Reinforcement Learning as One Big Sequence Modeling Problem

Offline Reinforcement Learning as
One Big Sequence Modeling Problem

Trajectory Transformer Single-Step Model
Long-horizon predictions of the Trajectory Transformer compared
to those of a feedforward single-step dynamics model.

We view reinforcement learning as a generic sequence modeling problem and investigate how much of the usual machinery of reinforcement learning algorithms can be replaced with the tools that have found widespread use in large-scale language modeling. The core of our approach is the Trajectory Transformer, trained on sequences of states, actions, and rewards treated interchangeably, and a set of beam-search-based planners.


Transformers as dynamics models
Predictive dynamics models often have excellent single-step error, but poor long-horizon accuracy due to compounding errors. We show that Transformers are more reliable long-horizon predictors than state-of-the-art single-step models, even in continuous Markovian domains.

Attention patterns of the Trajectory Transformer, showing (left) a discovered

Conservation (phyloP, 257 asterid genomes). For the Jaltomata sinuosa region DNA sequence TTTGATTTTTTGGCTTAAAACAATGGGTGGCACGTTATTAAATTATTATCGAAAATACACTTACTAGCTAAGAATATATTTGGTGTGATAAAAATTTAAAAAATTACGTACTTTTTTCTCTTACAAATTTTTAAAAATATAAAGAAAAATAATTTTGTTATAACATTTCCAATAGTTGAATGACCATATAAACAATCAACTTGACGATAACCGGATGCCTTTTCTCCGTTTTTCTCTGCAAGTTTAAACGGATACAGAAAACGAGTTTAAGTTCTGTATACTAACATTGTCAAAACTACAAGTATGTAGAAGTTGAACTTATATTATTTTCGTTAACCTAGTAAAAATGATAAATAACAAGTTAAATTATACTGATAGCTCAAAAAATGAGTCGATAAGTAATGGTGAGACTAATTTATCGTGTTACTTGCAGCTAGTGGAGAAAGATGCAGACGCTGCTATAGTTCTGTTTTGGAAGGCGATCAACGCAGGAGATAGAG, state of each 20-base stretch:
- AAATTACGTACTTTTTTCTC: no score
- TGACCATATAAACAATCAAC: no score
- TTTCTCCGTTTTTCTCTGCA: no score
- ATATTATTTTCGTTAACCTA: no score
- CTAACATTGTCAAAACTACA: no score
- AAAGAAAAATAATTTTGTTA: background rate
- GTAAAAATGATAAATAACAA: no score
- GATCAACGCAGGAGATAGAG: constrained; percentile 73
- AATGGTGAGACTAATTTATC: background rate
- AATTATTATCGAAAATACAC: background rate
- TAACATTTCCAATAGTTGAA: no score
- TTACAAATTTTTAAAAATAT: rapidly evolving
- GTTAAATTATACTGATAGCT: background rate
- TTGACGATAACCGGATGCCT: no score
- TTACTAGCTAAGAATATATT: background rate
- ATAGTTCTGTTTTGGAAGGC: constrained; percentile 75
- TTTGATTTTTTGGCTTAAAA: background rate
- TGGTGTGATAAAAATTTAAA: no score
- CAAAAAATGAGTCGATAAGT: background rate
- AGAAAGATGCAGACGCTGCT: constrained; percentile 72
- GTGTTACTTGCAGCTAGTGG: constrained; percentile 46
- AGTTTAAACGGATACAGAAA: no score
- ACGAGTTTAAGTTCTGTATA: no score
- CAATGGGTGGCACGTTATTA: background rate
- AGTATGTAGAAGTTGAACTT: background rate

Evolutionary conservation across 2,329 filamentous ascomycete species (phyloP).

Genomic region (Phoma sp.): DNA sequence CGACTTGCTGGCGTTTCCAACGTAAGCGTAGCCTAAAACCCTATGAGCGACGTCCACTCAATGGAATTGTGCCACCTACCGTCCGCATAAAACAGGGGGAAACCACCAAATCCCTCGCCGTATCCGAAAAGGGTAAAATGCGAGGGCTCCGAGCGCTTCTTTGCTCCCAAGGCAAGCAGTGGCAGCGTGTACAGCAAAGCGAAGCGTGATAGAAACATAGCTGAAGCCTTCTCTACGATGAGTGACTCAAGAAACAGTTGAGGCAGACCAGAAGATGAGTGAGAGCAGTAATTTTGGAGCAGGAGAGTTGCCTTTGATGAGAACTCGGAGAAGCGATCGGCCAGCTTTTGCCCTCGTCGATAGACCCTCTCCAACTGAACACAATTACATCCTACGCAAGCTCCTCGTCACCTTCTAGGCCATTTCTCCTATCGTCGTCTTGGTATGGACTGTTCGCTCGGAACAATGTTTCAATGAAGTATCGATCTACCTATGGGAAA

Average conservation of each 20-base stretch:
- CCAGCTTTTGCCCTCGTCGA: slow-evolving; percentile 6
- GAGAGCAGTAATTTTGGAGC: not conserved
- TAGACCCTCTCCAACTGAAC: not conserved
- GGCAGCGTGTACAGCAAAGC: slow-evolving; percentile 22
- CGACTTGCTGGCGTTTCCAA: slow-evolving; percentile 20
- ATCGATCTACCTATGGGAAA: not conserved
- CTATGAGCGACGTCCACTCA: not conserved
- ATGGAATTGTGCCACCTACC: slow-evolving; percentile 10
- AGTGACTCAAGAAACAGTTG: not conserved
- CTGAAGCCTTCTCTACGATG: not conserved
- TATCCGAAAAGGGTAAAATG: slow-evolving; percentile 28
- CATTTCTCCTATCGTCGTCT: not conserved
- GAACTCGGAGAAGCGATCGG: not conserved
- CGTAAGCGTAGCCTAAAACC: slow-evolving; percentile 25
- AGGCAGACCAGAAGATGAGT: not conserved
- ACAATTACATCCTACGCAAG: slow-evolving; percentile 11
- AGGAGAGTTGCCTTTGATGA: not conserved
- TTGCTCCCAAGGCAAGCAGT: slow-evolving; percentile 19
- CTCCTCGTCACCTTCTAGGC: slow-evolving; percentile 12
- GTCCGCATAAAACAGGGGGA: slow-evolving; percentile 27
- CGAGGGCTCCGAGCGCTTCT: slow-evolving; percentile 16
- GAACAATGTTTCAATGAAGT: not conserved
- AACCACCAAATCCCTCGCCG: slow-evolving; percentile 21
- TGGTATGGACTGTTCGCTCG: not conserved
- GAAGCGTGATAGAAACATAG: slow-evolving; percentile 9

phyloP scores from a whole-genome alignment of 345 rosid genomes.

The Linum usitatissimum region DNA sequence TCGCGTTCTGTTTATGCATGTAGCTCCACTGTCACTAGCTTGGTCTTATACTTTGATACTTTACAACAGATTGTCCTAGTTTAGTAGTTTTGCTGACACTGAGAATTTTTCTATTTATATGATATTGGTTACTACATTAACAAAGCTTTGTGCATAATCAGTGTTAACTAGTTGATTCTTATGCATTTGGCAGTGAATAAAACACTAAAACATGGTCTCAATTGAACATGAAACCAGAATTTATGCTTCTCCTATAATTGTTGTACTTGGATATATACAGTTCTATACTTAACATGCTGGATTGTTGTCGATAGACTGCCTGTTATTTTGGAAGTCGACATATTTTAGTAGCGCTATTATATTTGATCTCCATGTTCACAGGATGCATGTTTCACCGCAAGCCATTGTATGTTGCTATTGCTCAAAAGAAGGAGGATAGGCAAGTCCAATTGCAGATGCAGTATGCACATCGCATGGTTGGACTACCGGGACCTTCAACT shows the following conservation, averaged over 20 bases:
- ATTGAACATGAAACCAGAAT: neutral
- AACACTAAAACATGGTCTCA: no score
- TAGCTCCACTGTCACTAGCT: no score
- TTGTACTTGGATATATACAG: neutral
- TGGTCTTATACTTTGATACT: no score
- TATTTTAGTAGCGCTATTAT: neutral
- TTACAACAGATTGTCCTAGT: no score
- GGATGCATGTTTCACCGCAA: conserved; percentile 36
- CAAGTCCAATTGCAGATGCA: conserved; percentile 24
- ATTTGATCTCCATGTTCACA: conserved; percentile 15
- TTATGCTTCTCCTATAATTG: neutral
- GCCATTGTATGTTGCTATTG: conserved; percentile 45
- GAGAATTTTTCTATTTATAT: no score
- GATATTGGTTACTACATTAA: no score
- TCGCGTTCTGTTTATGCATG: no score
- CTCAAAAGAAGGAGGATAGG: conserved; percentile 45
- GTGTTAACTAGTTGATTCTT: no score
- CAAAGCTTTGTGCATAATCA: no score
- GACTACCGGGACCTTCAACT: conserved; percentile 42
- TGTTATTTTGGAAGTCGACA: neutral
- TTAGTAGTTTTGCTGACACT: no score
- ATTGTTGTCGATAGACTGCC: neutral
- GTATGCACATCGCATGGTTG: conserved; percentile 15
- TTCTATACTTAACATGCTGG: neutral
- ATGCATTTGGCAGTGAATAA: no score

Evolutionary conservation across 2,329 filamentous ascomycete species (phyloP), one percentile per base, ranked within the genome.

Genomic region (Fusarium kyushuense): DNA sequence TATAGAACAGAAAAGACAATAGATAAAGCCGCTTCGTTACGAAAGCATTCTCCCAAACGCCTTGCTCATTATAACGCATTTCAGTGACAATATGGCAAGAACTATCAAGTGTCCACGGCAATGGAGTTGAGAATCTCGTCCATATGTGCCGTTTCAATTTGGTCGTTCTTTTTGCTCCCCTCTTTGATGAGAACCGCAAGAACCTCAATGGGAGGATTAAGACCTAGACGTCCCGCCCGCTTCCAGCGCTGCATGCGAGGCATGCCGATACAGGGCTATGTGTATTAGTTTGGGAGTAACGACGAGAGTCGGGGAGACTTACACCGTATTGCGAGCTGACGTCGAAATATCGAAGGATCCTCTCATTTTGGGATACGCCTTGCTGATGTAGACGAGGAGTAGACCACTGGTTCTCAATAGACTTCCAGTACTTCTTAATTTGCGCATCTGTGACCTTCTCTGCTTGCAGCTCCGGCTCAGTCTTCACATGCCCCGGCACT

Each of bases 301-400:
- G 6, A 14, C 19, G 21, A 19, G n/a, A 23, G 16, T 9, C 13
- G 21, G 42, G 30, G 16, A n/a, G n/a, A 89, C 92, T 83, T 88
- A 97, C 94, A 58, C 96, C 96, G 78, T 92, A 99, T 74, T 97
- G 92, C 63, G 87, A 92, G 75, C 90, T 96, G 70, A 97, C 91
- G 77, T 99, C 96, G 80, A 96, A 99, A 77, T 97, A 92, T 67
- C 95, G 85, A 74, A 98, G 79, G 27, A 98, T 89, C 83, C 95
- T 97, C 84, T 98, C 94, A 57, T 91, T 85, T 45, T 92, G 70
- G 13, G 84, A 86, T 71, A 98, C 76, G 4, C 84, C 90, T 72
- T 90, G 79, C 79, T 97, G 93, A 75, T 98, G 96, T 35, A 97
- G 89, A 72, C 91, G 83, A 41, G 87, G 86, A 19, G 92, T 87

Markovian stratetgy and (right) an approach with action smoothing.

Beam search as trajectory optimizer
  • Decoding a Trajectory Transformer with unmodified beam search gives rise to a model-based imitative method that optimizes for entire predicted trajectories to match those of an expert policy.
  • Conditioning trajectories on a future desired state alongside previously-encountered states yields a goal-reaching method.

      Start       Goal

  • Replacing log-probabilities from the sequence model with reward predictions yields a model-based planning method, surprisingly effective despite lacking the details usually required to make planning with learned models effective.

Offline Reinforcement Learning as One Big Sequence Modeling Problem

Related Publication
Chen et al concurrently proposed another sequence modeling approach to reinforcement learning. At a high-level, ours is more model-based in spirit and theirs is more model-free, which allows us to evaluate Transformers as long-horizon dynamics models (e.g., in the humanoid predictions above) and allows them to evaluate their policies in image-based environments (e.g., Atari). We encourage you to check out their work as well.